- Education — Marketing managers typically need a bachelor’s degree, with classwork in areas such as management, economics, finance, computer science, and statistics being particularly helpful. Highly competitive jobs may require a master’s degree.
- Job Outlook — The BLS expects the job market for marketing managers to grow faster than average, with an estimated 10% growth from 2020 to 2030.
21. Physicist: $151,580
Physicists can often be the most important person on a project as they conduct research into physical phenomena, develop theories on the basis of observation and experiments, and devise methods to apply physical laws and theories. In short, they make sure things both work and work well.
While many work in an office environment, it isn’t always desk work. Physicists can find themselves jockeying between paperwork and working in research labs.
- Education — It is a common requirement for positions that a physicist possess a Ph.D. in physics, astronomy, or a related field, which is usually concerned with advanced mathematics or engineering. Common courseload will include courses such as quantum mechanics, thermodynamics, and electromagnetism.
- Job Outlook — Physicists are in demand, as much as any other occupation. Between 2020 and 2030, the BLS states that physicists should expect to see employment projections of 8%.
22. Judges: $148,030
Judges don’t only swing the gavel. They preside over hearings, determine the relevance of information presented, apply laws and precedents to seek judgments, and write opinions on their decisions regarding cases and disputes.
Judges are also required to guide a jury when a jury is selected to decide the case. When there is no jury, the judge makes the final ruling. They ensure that hearings and trials are conducted fairly and that the legal rights of all involved parties are protected.
- Education — Many judges were successful as lawyers before they became judges. Law school is a requirement for the position, as well as a clean record of practicing. Most judges are appointed or elected, which means there is a fair bit of politics when it comes to pursuing the bench, taking terms between 4 and 14 years. Certain judges are appointed for life.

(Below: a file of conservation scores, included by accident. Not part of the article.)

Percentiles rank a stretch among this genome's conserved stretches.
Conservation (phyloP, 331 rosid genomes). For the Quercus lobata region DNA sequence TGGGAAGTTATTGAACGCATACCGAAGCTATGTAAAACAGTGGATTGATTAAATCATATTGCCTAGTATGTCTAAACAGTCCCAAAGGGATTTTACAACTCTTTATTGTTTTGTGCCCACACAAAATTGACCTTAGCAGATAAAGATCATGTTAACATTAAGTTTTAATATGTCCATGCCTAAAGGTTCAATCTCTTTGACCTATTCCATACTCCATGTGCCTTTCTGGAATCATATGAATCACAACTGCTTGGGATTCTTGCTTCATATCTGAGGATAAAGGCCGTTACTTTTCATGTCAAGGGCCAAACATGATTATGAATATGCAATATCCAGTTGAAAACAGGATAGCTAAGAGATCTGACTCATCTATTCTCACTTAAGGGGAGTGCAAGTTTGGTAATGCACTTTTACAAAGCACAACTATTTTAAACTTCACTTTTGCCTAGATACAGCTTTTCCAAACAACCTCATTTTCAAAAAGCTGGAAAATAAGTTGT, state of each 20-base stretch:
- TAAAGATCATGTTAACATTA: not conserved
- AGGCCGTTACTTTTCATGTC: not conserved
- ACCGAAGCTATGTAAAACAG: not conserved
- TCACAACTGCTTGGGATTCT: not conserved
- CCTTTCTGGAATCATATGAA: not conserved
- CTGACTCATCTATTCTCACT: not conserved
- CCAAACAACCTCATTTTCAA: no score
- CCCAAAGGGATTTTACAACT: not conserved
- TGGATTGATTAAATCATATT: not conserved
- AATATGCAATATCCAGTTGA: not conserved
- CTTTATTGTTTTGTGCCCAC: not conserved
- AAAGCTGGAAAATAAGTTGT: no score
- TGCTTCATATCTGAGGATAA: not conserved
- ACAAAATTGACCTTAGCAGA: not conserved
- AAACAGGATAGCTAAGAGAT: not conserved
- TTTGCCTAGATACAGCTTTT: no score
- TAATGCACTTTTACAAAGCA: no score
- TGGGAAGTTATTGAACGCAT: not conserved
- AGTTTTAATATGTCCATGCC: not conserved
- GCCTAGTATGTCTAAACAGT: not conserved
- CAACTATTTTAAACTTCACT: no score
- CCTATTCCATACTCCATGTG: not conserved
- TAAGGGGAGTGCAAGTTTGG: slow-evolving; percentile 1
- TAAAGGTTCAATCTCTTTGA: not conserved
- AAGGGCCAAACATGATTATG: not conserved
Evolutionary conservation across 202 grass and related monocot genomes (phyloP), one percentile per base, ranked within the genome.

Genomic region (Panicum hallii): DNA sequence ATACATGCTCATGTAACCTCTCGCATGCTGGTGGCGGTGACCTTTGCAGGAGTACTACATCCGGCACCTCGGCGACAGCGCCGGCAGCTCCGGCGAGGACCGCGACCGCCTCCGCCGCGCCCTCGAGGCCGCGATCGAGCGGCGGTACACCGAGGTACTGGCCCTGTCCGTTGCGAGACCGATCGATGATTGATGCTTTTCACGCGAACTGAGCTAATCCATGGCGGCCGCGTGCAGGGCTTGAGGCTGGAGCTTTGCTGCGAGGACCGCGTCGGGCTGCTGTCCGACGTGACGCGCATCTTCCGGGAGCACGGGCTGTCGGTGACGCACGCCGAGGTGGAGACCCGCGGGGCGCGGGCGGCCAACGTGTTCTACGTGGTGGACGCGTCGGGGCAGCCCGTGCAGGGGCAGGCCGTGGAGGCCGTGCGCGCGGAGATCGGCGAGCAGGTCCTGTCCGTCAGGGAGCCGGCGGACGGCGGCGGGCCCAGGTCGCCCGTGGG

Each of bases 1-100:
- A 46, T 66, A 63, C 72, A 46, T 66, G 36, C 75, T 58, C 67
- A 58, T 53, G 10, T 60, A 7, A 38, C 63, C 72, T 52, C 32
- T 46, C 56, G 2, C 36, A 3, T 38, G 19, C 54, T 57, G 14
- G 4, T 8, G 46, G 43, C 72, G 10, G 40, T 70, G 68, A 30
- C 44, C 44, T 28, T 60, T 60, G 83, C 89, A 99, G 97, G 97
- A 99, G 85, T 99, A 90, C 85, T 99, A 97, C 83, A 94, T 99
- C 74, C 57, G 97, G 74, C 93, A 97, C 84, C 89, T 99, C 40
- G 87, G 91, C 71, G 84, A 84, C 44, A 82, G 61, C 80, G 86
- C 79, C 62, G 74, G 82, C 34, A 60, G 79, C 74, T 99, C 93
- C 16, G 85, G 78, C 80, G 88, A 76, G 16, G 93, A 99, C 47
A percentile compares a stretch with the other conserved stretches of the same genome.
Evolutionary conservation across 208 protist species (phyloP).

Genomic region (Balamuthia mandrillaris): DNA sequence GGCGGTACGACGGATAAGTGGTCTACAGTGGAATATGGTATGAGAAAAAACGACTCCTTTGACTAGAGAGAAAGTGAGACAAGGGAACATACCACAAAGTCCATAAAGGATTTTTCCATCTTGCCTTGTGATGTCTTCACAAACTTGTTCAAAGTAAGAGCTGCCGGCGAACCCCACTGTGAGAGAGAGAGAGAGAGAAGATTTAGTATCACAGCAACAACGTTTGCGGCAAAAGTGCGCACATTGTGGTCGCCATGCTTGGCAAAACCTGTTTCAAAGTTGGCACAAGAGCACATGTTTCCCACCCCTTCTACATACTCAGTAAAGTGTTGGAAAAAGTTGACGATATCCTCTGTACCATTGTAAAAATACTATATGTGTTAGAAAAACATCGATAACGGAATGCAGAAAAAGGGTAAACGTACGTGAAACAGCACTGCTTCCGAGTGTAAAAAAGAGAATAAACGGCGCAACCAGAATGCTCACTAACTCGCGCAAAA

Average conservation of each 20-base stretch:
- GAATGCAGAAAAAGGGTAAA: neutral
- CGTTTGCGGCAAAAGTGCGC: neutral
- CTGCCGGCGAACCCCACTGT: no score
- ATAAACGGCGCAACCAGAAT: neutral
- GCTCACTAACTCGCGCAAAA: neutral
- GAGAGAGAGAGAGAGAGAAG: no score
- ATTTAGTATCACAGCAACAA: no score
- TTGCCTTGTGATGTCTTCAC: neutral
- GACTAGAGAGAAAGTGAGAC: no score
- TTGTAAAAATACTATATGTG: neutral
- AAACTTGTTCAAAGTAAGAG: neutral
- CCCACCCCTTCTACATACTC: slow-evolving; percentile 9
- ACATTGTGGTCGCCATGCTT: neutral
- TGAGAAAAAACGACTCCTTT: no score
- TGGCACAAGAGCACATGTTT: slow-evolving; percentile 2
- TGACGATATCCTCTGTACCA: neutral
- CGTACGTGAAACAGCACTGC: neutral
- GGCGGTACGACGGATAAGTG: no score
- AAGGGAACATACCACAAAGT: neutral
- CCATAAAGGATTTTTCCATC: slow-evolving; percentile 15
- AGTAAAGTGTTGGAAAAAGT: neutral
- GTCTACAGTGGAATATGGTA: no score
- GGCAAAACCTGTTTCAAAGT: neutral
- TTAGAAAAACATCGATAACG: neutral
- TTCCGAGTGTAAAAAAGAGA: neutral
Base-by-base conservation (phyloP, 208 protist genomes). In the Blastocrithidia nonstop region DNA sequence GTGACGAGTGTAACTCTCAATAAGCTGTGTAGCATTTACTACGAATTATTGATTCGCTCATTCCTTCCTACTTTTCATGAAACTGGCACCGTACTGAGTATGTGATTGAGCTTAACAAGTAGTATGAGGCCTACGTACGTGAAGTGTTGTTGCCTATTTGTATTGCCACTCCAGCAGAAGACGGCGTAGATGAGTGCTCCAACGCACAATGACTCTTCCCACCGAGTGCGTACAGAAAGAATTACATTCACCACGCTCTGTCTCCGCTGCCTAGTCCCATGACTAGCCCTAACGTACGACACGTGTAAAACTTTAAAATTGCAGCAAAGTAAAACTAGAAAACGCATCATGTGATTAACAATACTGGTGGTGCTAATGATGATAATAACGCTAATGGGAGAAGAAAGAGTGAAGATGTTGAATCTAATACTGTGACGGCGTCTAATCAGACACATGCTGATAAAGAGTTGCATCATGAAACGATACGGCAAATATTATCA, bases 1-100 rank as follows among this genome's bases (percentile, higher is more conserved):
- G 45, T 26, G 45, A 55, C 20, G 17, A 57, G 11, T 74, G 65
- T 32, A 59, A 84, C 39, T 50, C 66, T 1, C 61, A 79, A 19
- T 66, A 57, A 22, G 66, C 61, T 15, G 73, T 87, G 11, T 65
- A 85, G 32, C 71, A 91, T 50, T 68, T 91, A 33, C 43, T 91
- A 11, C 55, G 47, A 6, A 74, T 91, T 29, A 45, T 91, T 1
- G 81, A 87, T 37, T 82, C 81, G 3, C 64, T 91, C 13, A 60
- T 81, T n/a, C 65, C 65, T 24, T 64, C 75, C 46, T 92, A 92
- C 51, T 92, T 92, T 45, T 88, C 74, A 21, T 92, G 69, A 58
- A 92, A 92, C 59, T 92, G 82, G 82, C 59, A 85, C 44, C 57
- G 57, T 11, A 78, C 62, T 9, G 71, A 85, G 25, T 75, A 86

- Job Outlook — The job growth rate for judges is slower than the average of all occupations. Judges can expect to see a growth of 3% from 2020 to 2030, significantly slower than the national average of 8%.
23. Podiatrists: $145,840
Podiatrists diagnose and treat diseases and deformities of the foot, ankle, and lower leg. They provide medical and surgical care.
Most podiatrists work in offices of podiatry, either on their own or with other podiatrists or health practitioners. Others work in private and public hospitals, in outpatient care centers, or for the government at a federal executive branch.
- Education — Podiatrists must have a Doctor of Podiatric Medicine (DPM) degree from an accredited college of podiatric medicine. A DPM degree program takes four years to complete. After earning a DPM, podiatrists must apply to and complete a three-year podiatric medicine and surgery residency (PMSR) program. Residency programs take place in hospitals and provide both medical and surgical experience. They may need to complete additional training in specific areas, such as podiatric wound care or diabetic foot care.
- Job Outlook — One drawback of a future career as a podiatrist is a potential lack of job openings. According to the BLS, employment in this sector is projected to grow 2% from 2020 to 2030, slower than the average for all occupations. An average of 900 openings for podiatrists are projected each year. Most of these openings may result from the need to replace workers who transfer or retire.
24. Petroleum Engineers: $145,720